International Policy Digest

Tech /27 Aug 2020
08.27.20

TikTok’s U.S. Ban May Present Even More Tech Threats

The social media world is no stranger to controversy, but TikTok may be the most poignant example yet. Following fears about the app’s Chinese parent company, President Trump said he plans to ban TikTok, which the public didn’t take lying down. Fans of the video-sharing app have raised their voices, but the problems concerning a ban could go beyond entertainment.

Concerns over TikTok arise from its owner, ByteDance, a massive Chinese tech company. China’s strict security and censorship laws could give the Chinese government access to TikTok’s user data. Given the app’s astronomical success in the U.S., some people worry it could cause Americans’ data to fall into the hands of an adversarial foreign government.

It must be stressed that the idea of China using TikTok as an espionage tool is concerning. However, a ban would raise some new issues, including suppressing free speech here in America.

A Potentially Dangerous Precedent

Banning one entertainment app may seem mostly inconsequential at first. After all, how much can it affect society if people can’t share dancing videos on a specific platform? It’s not TikTok itself that makes a ban problematic, but rather the precedent it sets.

If the government removes one app, what’s to stop it from doing the same in the future? With that precedent to point to, leaders could support bans on other apps they don’t like. When the government can ban social platforms as they please, they could hinder people’s freedoms and silence their voices.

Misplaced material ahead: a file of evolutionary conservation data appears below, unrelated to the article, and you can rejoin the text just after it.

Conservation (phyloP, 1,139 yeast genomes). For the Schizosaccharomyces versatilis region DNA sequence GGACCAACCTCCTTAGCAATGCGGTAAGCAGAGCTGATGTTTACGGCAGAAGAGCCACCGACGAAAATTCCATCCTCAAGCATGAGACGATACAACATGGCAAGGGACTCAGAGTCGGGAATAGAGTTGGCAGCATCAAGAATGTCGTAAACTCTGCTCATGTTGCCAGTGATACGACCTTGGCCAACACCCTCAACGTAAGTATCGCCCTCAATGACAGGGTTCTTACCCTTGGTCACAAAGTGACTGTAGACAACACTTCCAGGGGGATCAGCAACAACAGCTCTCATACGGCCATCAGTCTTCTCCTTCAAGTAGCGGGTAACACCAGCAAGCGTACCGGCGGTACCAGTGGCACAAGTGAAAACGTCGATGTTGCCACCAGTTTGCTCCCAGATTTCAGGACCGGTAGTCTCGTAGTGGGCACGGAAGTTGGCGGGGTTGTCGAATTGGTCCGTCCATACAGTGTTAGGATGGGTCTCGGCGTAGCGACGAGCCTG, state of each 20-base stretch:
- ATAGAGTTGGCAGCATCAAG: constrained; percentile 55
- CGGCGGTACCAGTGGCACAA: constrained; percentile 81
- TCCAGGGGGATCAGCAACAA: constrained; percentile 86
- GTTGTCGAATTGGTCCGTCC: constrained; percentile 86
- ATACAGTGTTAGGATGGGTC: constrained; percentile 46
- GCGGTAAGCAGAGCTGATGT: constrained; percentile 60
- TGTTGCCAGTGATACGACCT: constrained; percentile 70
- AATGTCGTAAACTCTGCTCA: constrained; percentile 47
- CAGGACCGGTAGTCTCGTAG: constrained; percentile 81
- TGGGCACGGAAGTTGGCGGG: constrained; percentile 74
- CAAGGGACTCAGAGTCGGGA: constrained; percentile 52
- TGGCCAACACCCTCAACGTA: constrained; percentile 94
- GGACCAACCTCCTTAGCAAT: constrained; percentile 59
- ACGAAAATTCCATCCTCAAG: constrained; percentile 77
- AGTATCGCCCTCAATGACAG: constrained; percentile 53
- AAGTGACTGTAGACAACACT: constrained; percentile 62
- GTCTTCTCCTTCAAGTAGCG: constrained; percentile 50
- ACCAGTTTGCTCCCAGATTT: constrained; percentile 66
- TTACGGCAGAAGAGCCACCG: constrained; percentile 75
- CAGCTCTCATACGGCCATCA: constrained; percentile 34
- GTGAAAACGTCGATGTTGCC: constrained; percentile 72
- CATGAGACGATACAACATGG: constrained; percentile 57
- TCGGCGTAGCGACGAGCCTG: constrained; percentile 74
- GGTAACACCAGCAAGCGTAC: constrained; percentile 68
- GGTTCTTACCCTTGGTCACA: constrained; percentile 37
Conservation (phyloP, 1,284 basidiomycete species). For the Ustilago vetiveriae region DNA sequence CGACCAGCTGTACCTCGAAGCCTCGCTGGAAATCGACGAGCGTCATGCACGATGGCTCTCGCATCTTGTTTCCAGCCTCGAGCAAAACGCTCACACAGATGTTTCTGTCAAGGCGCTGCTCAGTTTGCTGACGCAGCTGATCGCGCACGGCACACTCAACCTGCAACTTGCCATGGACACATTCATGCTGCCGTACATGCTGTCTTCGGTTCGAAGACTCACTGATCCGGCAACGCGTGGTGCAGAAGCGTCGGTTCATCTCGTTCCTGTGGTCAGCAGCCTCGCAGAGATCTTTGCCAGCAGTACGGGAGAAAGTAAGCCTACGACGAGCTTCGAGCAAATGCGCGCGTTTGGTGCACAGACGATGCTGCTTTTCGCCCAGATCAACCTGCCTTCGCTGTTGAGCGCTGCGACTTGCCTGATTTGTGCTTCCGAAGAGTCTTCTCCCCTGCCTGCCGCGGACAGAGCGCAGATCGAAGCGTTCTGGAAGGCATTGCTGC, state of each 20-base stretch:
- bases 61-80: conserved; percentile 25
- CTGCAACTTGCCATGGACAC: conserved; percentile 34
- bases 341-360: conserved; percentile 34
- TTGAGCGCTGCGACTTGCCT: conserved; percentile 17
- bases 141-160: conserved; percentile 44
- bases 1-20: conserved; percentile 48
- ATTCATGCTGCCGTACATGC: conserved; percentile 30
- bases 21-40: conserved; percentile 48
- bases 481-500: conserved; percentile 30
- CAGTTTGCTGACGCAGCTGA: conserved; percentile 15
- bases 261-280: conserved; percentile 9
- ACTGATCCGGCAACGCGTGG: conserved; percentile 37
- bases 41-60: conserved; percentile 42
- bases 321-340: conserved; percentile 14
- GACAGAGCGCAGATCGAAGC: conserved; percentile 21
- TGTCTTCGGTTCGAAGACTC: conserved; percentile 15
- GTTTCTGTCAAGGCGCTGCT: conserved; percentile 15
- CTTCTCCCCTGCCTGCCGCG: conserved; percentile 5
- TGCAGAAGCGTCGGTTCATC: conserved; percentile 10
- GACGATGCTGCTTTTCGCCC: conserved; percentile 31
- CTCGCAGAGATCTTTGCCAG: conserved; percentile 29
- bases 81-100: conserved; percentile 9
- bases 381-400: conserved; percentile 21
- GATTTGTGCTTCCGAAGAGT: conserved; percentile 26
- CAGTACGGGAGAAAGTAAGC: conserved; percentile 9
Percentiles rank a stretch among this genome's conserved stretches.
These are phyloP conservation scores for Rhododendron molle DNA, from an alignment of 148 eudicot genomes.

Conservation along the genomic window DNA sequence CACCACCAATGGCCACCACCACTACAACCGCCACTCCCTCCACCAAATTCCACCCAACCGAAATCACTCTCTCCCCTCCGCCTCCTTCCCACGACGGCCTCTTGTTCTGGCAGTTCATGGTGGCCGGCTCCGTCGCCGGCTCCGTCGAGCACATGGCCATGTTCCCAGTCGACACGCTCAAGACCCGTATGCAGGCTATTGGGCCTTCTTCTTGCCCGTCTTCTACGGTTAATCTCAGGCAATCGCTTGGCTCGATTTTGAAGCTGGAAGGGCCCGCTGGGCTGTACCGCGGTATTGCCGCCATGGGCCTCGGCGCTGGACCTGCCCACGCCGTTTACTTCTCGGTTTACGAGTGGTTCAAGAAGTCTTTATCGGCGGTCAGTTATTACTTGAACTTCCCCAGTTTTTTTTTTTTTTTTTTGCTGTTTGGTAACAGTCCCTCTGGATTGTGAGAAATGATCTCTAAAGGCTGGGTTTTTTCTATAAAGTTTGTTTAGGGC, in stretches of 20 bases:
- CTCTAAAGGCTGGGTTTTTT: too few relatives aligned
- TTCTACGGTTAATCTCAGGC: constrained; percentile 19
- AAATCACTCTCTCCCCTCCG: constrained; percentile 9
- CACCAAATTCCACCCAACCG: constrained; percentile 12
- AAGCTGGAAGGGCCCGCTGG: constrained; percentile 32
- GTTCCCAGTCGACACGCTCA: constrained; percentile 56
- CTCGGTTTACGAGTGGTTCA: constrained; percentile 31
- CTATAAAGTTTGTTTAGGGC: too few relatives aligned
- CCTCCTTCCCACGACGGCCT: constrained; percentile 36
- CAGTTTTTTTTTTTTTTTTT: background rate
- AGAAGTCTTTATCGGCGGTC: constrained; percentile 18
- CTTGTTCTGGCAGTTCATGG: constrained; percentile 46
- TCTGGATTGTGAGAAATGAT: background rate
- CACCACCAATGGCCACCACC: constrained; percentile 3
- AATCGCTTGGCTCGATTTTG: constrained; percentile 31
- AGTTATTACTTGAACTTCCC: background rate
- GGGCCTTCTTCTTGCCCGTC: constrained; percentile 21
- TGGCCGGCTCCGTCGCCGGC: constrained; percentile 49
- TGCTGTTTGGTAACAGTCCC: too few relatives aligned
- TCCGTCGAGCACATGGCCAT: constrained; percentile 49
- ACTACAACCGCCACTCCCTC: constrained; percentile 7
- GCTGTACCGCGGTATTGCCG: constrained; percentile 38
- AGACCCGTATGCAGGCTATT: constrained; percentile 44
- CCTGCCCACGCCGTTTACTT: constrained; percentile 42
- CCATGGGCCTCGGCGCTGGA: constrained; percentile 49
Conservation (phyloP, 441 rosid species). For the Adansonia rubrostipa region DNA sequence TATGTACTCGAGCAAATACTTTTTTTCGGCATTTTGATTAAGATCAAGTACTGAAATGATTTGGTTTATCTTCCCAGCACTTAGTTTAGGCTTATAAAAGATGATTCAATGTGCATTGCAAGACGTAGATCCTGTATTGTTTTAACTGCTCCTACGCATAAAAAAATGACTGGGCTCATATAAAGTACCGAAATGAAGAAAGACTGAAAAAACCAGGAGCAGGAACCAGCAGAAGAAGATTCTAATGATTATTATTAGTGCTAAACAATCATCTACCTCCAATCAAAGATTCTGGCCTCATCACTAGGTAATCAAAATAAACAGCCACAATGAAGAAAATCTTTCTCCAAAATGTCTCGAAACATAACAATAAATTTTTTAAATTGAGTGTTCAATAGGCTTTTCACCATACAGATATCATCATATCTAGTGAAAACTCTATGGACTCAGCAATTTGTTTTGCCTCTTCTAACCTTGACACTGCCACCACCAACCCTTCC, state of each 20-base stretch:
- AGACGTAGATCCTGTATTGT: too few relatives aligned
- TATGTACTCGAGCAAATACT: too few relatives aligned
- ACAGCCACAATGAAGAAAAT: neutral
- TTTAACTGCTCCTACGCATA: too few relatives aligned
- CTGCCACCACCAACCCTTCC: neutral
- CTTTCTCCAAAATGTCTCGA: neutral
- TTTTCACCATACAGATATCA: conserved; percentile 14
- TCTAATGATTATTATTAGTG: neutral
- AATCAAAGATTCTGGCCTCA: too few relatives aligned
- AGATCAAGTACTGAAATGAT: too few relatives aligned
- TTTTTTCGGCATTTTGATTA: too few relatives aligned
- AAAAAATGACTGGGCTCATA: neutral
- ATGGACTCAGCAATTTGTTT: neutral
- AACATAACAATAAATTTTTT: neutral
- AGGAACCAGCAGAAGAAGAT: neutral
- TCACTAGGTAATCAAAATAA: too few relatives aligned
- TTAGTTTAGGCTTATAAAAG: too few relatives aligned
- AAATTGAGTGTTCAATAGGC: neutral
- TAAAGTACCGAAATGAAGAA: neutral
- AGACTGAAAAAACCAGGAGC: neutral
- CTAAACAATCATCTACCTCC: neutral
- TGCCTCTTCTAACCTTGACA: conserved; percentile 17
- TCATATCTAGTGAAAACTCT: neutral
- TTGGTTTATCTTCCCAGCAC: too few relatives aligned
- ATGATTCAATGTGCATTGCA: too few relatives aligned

In a similar 2016 case, the Supreme Court acknowledged that restricting access to social media prevents users from exercising their First Amendment rights. Technology is a crucial part of how people practice free speech today. The precedent of restricting these platforms is a legacy of limiting free expression.

A TikTok ban could be the start of a trend where governments divide and restrict the Internet. These divisions, which some scholars call digital Berlin Walls, transform the Internet from a place for free international discussion into tools for nationalism and propaganda. Restrictions like this fly in the face of what gives the Internet so much potential in the first place.

Security Concerns Linger, but Banning Is Not the Solution

However, security concerns over TikTok aren’t entirely unfounded. ByteDance has given in to the Chinese government in the past, making TikTok’s relation to the government suspicious. As the world becomes increasingly digitized, cyber threats from foreign governments are a legitimate concern.

Cyberattacks cost Americans hundreds of millions of dollars every year, so cybersecurity is a matter of national security. That doesn’t quite justify an authoritarian response like a ban, though. There are other steps the government can take to protect both cybersecurity and democracy.

Since the central issue here is one of data security, requiring apps to be transparent about data usage is a critical step. Compelling TikTok to prove how it protects American users’ data from China will help soothe fears over its security without sacrificing democracy. This practice could then apply to all apps and platforms as a whole, not just TikTok.

Balancing Safety and Democracy in the Digital Age

Technology is breaking down international barriers, and that comes with its fair share of concerns. As tech improves and becomes a more significant part of our lives, questions about security and privacy are more relevant than ever. There is still such a thing as an overreaction, though.

Balancing security and freedom is rarely straightforward, but authorities have to be careful not to overstep boundaries. Banning TikTok could create more problems in the tech world than it solves. The government should hold app companies to a higher standard, but banning misses the mark.